Portrait of an Austrian Beer hall

Happiness in the form of Beer and Pretzel - Augustiner Salzburg Entering from the wrong door can shape perspectives in a misleading way. Principal enhances tend to be, as they very well should be, conceived with intention, to convey something particular, to direct, to provide order, or to impress. Skipping this thought out door, one gets the chance  create there own impressions.

The first night my dad and I started in Salzburg, we went to the Augustiner Brewery did dinner. Brewed by monks for centuries, it is both an strong example of Austrian culture and a gastronomic delight. On this occasion, we entered through the side door, not intentionally, rather choosing the first door we saw.

The side entrance was unassuming, a small, hardly marked door leading to an empty corridor. Pictures of monks and benches supported by subdued stone lions adorned the bleakness, and lively music faintly sounded from the far end of the dimly lit hallway. Coming into the building proper, we were greeted by permanent booths selling sausage, sauerkraut, pretzels, chicken, potatoes and other fine looking examples of Austrian cuisine. People ate standing around barrels since transformed into tables. To the right was the beer hall itself.

Wandering the beer hall looking for a table, we also searched for reason in this crazy place. After much observation, we figured out everything is bought individually and separately then brought to the table. The beer was also mysterious, but we discovered you get a mug, rinse it to cool it off, pay and they fill it up. Only then can you bring it back to your table. Soon we had ribs, sausage, potatoes, sauerkraut and most importantly, a liter of beer in a thick ceramic mug.

It was in Munich three and a half years ago that I saw my first Maß and knew I had to have one. I was "too young" at the time, skipped out on Oktoberfest, and went to Freiberg during the wrong season. Childish as it may be, the big beer was a dream realized.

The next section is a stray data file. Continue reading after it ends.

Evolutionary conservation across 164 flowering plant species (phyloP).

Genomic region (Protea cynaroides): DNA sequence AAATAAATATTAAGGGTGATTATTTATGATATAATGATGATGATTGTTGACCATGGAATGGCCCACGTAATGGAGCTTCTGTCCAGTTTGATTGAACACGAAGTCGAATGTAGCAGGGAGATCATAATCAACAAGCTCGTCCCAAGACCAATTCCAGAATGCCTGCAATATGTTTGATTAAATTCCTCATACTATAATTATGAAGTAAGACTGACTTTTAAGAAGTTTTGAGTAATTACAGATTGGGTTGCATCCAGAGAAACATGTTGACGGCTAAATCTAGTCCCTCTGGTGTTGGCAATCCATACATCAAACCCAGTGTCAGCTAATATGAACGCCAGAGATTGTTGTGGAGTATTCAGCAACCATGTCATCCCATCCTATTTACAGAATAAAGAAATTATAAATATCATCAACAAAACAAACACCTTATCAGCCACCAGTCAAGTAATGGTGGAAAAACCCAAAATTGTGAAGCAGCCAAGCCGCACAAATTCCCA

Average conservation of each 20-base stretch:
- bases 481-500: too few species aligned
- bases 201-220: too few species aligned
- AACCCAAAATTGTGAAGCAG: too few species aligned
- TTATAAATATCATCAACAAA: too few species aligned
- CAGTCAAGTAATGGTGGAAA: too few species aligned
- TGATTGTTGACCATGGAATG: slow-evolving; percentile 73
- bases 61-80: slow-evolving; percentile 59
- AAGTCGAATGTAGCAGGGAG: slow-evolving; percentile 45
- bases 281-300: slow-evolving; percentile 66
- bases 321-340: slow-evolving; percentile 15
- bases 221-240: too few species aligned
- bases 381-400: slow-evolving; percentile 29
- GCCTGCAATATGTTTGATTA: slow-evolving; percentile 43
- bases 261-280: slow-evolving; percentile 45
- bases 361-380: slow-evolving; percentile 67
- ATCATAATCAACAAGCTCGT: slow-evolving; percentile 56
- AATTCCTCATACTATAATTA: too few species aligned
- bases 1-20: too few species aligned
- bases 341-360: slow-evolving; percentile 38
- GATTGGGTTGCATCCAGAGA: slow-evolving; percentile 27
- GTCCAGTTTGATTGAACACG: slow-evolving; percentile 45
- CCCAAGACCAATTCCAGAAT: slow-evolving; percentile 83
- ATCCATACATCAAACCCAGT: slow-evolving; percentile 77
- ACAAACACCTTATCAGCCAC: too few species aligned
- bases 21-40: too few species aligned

Good food and beer are easy to come by, but not always in a thrilling environment. Augustiner provided all of the above. To begin, people of all ages are drinking beer, from old women to 12 year olds with what seems to be there first beer but probably isn't. Upon sitting, we saw a seventy year old women walk by with six liters. Not all for herself, but a sight yet unseen by my eyes.

We were joined by three Austrian men at our table. They seemed to be of lower "rank," no reservations, not rowdy, and they brought their own food. Even with bread, meat and mustard, Austrians don't make sandwiches, making their eating habits interesting to watch as they quickly and efficiently shovel down a piece of this, a piece of that.

In the booths to our right were the serious crew, the regulars. One table housed four men in lederhosen and hats, accompanied by a giant st. Bernard. They laughed loud. Add another table was a family of tourists, I'm not sure from where. The son got his picture taken holding a liter of beer and an even bigger smile. The amusing part was that despite probably being seventeen, he had to borrow his mothers for the photo.

Our favorite regulars were two men on a night out from the wives. The appearance of one of them speaks for both. Einstein hair that was out of control, a huge noise, shiny, rose colored wide waled coudoroy pants and new balance sneakers. Every time he rose for a refill, he walked just as straight, even after three or four liters. Most likely, the table says their names, because despite being two at a large table, they turned down all seeking their open seats. That is, until a pretty woman tried. Full of fidelity, they were in the mood for fun, and joked with her until her husband sat down. The joke was on them. I couldn't understand their conversation, as it was in German, but they seemed to recover well with laughter and a loud prost.

An enjoyable meal with wonderful people watching, we were just as glad to escape the constant snow of our weekend in Salzburg . Finishing our beers, we said goodbye to the beer hall, it's dark wooden walls brightened by the cheer that beer and good company brings.

After, after adventure of course...